Water Temperature

Human activities affecting water temperature can include the discharge of cooling water or heated industrial effluents, agriculture and forest harvesting (due to reduced shading), urban development that alters the characteristics and path of stormwater runoff, and human activities that produce climate change.

Another means of influencing instream temperatures is to change the depth of the water through damming or water abstraction. This leads to a thermal stratification which refers to a change in the temperature at different depths. Depending on the stratification patterns in the reservoir temperature, dissolved oxygen, turbidity and nutrient concentrations may change drastically when compared to the previous flowing river environment and has negative impacts on the river downstream and on what lives there. For some fish species water temperature acts as a stimulus to start spawning. Releases of warmed water from the upper layer or cold water from the bottom into the river below can lead to the disruption of life cycles of fish species, elimination of species or even extinction. It is therefore important to maintain the natural temperature regime in the area downstream of the reservoir. One measure to reach this is due to a selective withdrawal of water from the reservoir. This means a careful mixing of oxygen-rich, warmer water released from the upper layer and oxygen-poor, colder and nutrient-rich water from the lower layer (Namang 1998).

Case Studies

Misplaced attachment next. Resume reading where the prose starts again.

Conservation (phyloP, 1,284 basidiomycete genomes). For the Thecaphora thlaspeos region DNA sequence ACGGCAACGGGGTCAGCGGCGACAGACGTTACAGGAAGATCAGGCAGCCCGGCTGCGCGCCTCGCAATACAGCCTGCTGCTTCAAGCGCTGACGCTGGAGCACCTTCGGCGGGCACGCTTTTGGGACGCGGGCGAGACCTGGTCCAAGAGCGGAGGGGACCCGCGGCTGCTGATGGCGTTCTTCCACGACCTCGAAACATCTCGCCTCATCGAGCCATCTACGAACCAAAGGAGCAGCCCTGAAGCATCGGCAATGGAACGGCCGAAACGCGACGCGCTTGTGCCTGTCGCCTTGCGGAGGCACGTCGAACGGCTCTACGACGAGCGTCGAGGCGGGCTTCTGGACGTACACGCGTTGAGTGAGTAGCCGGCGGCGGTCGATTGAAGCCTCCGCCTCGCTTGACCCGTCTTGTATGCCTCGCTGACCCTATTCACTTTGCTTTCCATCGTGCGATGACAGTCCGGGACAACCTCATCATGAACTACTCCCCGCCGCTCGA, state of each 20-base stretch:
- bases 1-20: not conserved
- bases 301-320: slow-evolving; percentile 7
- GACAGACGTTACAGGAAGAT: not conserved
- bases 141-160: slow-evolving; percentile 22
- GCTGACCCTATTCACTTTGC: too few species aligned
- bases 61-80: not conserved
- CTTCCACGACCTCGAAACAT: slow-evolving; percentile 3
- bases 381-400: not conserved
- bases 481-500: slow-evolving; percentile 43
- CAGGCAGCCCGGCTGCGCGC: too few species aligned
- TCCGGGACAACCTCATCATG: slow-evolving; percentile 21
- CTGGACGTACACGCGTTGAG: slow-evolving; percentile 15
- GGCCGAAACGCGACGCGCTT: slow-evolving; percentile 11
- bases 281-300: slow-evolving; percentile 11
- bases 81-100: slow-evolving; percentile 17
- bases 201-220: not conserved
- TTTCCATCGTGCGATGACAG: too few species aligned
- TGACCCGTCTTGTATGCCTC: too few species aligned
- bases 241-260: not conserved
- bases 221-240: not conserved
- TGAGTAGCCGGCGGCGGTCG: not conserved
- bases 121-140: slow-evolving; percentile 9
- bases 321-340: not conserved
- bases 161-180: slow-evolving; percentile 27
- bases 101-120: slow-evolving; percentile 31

The Blyde River System

The Blyde is a robust system even though it is disturbed by the present release strategies. One of the reasons is that a good vegetation zone is combating many possible problems associated with the releases. However, the system could be on the brink of a disaster as a lot of ‘red flags’ have been raised. Some of the fish species are not breeding downstream of the Blydepoort Dam because of temperature differences. Vegetation roots on the marginal edge are exposed due to pulsed operation.

Source: DWAF 2001

Dams can alter the naturally occurring temperature regimes. Source: ARA-SUL 2008


Mzingwane River System

The water temperature varies with depth. Water temperature affects fish movement, e.g., some fish prefer to move between noon and mid afternoon when the temperatures are high, meanwhile, others move in the late afternoon and evening. Egg and larvae survival is temperature specific. Water temperatures are usually warmer at the surface than at the bottom. For temperature-specific species, adults may be able to withstand the changes, but be affected in their reproductive state. The environment at Site A, B and C in Mzingwane River does not provide any choice of habitat based on temperature. The shallow pools at times get too warm for fish survival.

Source: Gwazani 2007

Current ongoing initiatives.

LIMCOM's current ongoing interventions being undertaken